October 30, 1915
Match: Lancashire Section, principal tournament, at Anfield, kick off: 15:15.
Liverpool – Manchester United 0-2 (0-0).
Referee: Mr. W.J. Heath; linesmen: Messrs. A.E. Fogg and F. Laister.
Liverpool (2-3-5): Elisha Scott; Ephraim Longworth, James Middlehurst; William Lacey, William Molyneux, Donald Mackinlay; Ernest Pinkney, Wilfred Watson, Fred Pagnam, James Henderson, James Dawson.
Manchester United (2-3-5): Mew, Barlow, Hudson, O’Connell, Davies, Gipps, Travis, Woodcock, West, Halligan, Wilson.
The goals: 0-1 West, 0-2 Wilson.
Liverpool so far have been as mercurial as ever. They seemed to strike the right note when they beat Burnley, but later there have been changes – necessary changes – and the team has yet to settle down with a unanimity and knowledge of each other’s peculiarities. Take Saturday’s case at Anfield, when a big crowd turned out to welcome Lacey, Scott, Pinkney, and Watson.
Everything favoured a fast, good game, and Liverpool, to cap all, won the toss, and therefore had Manchester United battling against the sun’s rays. Liverpool never settled to their proper game, and those melees were simply the outcome of Liverpool’s lack of understanding. Finnicking phase of football were numerous, and the home forward line worked scratchily throughout.
Pagnam was, I fear, a trifle too obsessed about getting a goal, and Pinkney did not display his true form. The left wing was strangely inept, Dawson, as on his last appearance, being unable to lift the ball to goal. Further, the pair on the left entwined to such an extent that any opposition must have been blind to have failed to grasp the wing’s intentions.
Mind you, the forward rank must not be solely “in the dock.” At half-back Molyneux played his weakest game. He had an old hand against him in “Knocker” West, but West has gone slow, and even if it be allowed that he passes the ball sweetly there is still belief that Molyneux should to all intents and purposes hold him. Instead Molyneux was “in and out.” He came to light with two nice long shots at goal but otherwise he was flundering.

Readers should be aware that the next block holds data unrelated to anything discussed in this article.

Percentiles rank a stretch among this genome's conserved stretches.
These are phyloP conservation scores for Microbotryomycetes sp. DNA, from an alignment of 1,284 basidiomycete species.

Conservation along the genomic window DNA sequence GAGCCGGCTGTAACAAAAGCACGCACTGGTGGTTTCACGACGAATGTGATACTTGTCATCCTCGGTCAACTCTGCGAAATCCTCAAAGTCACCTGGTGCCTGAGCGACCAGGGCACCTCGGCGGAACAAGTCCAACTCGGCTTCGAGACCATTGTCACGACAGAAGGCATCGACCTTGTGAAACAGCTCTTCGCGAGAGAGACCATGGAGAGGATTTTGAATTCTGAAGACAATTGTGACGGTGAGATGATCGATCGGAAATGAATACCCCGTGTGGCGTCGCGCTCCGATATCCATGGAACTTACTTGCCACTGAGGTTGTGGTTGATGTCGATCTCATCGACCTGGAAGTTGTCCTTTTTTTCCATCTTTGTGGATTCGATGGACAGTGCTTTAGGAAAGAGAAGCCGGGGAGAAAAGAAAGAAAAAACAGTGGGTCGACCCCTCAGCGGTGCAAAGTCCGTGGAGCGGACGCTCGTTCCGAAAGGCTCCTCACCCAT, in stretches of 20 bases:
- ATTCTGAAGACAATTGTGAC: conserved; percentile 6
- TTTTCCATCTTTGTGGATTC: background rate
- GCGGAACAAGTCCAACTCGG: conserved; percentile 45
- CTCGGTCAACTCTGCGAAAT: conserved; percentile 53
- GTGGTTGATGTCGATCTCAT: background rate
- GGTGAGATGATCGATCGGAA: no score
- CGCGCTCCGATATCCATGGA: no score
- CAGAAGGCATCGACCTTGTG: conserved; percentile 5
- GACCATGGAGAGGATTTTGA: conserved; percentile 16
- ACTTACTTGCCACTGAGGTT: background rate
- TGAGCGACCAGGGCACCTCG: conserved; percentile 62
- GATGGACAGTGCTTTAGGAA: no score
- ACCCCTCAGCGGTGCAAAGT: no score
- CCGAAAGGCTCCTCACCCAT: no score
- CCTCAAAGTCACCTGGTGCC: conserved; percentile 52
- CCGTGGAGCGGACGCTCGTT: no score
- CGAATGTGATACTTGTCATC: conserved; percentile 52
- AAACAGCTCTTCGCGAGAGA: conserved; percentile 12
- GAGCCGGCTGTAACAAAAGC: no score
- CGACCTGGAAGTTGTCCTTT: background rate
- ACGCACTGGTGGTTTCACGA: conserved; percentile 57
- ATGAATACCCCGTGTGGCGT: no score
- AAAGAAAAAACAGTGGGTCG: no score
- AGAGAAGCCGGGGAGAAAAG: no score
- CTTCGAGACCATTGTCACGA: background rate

Lacey naturally took little time to settle to his work, but when he did he made some bonny openings for his forwards, found time for a shot or two – all were blocked – and was dour in defence. His return means strength. Of that there can be no doubt. Mackinlay, probably though a troublesome complaint on the neck, did not play up to his general high standard, but he took on the left side raids in the second half and worked hard and willingly.
Behind him was the ever trustworthy Longworth, who rarely fails to shine. It becomes difficult to do him justice. Aside him was Middlehurst, who with his Dunlopian punts – they were absent in the first twenty minutes when there was far too much tender kicking – again got into the good books of the crowd. A kick on the eye doubtlessly bothered him, therefore we must excuse his lapse when West scored with a really grand cross shot.
West was worth a goal, and was near getting it when he hit the woodwork, a fate that befell an oblique shot of Mackinlay’s. That Wilson made the United lead by two clear goals is not surprising. Manchester were worth that lead on the day’s play.
(Liverpool Echo, 01-11-1915)